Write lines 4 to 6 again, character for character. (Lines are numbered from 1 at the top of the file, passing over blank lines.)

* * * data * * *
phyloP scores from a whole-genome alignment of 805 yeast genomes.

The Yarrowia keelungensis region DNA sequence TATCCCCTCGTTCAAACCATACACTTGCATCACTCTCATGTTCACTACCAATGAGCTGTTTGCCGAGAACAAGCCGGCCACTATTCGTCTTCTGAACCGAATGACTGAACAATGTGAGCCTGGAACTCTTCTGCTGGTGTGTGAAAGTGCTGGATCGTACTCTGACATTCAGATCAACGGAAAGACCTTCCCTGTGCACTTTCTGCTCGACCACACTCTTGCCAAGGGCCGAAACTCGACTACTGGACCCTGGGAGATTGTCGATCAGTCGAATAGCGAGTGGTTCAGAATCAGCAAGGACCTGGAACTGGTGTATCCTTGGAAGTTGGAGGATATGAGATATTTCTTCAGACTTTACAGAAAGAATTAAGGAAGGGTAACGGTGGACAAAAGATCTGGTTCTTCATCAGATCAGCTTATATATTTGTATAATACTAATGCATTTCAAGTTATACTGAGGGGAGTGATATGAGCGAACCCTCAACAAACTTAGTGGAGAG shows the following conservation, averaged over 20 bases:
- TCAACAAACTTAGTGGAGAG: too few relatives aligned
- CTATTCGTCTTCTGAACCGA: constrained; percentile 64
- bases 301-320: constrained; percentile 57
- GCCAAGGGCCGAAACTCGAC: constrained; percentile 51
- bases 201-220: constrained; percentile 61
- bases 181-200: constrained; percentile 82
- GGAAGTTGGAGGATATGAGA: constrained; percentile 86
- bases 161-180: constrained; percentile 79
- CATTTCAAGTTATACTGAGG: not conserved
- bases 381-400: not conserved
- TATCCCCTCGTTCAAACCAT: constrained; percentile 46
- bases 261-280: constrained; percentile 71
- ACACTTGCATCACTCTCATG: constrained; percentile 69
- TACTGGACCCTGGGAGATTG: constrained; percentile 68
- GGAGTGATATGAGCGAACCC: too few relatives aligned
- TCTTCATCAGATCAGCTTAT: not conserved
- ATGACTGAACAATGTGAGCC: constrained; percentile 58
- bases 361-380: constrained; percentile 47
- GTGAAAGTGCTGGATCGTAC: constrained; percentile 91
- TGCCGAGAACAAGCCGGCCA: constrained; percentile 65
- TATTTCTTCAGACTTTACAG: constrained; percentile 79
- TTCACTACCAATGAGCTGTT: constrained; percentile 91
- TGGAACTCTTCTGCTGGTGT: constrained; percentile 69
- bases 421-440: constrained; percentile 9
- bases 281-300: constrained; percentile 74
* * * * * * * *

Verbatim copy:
- CTATTCGTCTTCTGAACCGA: constrained; percentile 64
- bases 301-320: constrained; percentile 57
- GCCAAGGGCCGAAACTCGAC: constrained; percentile 51